• Internalised stigma (self-stigma): the person accepts the negative social attitudes as valid.

In a series of qualitative research studies,3,5,6,7,8,9 black African people with HIV have reported instances of enacted stigma after they have disclosed their HIV status or when others have realised they have HIV. Individuals have been asked to leave shared accommodation by relatives or by housemates. Others have found that due to irrational fears of contamination, people avoided all physical contact with them, prevented children from playing with them, were concerned about shared use of bathrooms, and kept items such as cups and cutlery separate.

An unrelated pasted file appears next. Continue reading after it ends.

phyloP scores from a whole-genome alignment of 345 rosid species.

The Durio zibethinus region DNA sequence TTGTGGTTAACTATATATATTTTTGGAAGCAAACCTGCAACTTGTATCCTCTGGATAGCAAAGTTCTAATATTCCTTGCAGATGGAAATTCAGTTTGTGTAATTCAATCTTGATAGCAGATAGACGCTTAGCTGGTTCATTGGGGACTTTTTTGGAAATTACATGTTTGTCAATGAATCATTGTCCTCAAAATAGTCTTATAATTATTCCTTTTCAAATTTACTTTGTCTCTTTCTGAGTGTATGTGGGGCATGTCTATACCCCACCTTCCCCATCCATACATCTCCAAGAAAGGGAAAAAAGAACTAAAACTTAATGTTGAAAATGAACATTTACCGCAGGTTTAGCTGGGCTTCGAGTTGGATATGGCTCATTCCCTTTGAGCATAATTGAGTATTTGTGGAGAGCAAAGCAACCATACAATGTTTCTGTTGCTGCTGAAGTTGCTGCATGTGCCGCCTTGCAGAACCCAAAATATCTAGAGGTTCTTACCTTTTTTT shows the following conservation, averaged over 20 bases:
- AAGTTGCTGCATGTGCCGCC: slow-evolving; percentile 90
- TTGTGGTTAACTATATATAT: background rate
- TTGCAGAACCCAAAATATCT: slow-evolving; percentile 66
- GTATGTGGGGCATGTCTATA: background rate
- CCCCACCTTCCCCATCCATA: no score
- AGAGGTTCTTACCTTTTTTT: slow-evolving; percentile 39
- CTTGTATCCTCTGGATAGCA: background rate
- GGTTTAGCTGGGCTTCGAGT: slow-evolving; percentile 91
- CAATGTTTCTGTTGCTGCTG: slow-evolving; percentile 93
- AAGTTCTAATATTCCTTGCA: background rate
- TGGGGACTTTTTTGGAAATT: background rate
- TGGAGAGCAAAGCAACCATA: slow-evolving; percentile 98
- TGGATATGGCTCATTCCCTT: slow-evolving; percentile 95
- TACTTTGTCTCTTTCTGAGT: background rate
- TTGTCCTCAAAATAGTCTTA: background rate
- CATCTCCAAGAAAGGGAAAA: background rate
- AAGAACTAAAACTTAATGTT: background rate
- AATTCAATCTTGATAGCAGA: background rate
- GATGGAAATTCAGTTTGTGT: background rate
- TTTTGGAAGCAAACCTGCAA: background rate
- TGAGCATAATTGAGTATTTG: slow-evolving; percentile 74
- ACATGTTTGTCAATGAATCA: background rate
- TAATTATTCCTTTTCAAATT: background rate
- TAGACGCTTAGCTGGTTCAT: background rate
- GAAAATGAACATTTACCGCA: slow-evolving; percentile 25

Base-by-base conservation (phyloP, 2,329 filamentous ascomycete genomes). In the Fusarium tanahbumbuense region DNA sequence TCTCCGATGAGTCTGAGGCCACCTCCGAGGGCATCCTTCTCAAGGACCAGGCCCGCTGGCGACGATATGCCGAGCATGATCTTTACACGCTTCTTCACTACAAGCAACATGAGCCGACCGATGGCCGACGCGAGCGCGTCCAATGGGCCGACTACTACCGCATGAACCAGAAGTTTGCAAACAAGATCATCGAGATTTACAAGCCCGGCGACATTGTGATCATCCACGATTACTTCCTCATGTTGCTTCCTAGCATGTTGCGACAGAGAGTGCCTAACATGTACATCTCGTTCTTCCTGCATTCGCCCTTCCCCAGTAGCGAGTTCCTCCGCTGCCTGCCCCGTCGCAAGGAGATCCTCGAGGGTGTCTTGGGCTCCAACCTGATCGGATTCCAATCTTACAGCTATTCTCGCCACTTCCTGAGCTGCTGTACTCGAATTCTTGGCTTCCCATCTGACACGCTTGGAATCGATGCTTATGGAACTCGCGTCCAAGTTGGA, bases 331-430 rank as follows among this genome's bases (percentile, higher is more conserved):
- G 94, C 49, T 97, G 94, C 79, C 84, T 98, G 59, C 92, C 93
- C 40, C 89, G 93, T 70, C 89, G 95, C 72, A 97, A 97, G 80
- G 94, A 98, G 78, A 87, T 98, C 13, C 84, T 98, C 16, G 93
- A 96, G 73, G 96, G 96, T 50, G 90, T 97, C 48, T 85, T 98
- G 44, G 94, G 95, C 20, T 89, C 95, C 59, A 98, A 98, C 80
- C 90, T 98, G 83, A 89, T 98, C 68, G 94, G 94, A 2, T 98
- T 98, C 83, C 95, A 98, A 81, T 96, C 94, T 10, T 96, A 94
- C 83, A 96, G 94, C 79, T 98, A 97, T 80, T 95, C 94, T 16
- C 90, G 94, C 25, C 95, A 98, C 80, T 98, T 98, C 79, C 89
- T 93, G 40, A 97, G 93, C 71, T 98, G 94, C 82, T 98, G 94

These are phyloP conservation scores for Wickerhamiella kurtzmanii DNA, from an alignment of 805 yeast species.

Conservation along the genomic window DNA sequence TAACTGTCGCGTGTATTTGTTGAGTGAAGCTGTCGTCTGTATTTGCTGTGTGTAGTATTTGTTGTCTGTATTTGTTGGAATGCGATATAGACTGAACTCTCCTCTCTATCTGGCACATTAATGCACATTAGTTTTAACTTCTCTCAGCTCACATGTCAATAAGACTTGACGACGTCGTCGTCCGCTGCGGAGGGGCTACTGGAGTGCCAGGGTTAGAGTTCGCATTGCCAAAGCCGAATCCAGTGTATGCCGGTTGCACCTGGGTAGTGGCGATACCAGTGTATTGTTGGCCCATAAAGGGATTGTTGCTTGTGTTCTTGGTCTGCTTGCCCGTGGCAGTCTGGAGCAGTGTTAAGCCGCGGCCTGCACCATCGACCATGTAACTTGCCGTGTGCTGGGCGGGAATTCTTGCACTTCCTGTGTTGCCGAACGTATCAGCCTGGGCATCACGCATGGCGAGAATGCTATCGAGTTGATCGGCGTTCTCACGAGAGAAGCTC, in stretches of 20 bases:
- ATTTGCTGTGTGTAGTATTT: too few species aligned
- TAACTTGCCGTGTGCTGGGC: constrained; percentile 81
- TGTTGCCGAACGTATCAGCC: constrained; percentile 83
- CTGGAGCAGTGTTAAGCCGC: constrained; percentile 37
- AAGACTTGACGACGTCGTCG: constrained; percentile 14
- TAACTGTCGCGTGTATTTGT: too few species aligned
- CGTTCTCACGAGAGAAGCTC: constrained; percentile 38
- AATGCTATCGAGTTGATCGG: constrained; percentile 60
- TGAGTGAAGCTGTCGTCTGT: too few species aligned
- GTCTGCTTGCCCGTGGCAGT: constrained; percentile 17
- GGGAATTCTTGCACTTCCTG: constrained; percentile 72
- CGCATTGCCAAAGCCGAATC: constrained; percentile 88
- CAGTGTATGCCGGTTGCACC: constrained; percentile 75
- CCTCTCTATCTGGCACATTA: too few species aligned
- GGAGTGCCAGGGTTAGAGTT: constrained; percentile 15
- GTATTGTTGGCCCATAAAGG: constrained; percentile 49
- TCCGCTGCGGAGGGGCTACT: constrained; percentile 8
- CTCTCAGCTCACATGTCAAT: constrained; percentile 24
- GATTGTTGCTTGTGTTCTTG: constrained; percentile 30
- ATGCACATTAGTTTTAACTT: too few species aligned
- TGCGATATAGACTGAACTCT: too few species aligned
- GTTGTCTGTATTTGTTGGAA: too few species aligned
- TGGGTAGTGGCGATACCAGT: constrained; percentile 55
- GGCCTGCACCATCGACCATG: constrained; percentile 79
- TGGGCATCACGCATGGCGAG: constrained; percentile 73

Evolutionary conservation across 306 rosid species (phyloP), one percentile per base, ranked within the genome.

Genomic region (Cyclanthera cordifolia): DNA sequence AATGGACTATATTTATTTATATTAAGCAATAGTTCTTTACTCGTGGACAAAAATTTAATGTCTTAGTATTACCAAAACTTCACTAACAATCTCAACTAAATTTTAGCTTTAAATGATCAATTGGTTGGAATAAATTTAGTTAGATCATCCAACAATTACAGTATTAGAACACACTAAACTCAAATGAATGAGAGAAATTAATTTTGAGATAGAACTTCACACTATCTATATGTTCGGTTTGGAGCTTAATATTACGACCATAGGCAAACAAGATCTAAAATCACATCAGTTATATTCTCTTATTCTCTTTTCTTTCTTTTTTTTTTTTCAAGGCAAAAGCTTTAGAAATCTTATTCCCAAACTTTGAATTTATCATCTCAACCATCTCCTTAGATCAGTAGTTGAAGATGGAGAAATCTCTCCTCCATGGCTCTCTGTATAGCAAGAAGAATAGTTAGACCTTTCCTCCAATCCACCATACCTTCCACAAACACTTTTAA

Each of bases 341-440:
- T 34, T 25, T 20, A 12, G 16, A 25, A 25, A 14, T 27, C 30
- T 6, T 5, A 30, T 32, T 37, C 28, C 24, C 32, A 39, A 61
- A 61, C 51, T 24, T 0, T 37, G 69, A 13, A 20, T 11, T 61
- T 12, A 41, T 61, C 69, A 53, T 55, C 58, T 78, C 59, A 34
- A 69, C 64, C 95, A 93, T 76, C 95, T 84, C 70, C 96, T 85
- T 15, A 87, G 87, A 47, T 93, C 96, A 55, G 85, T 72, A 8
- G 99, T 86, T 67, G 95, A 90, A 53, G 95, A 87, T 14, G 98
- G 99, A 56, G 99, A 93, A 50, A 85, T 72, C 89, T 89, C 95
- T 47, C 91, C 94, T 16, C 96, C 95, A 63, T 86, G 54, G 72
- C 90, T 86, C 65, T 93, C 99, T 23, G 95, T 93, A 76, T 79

Awareness of a person’s HIV status can lead others to question the person’s sexual morality, which threatens their role in the family and the wider community. Individuals may be cut off from their partner and kept away from their children. When the information has reached relatives ‘back home’ in Africa, these relationships have also been profoundly altered, sometimes affecting key sources of social support.

Faith groups and leaders, usually a very important source of support, have on occasion asked individuals with HIV to leave a congregation or expressed hostility to antiretroviral treatments.5,8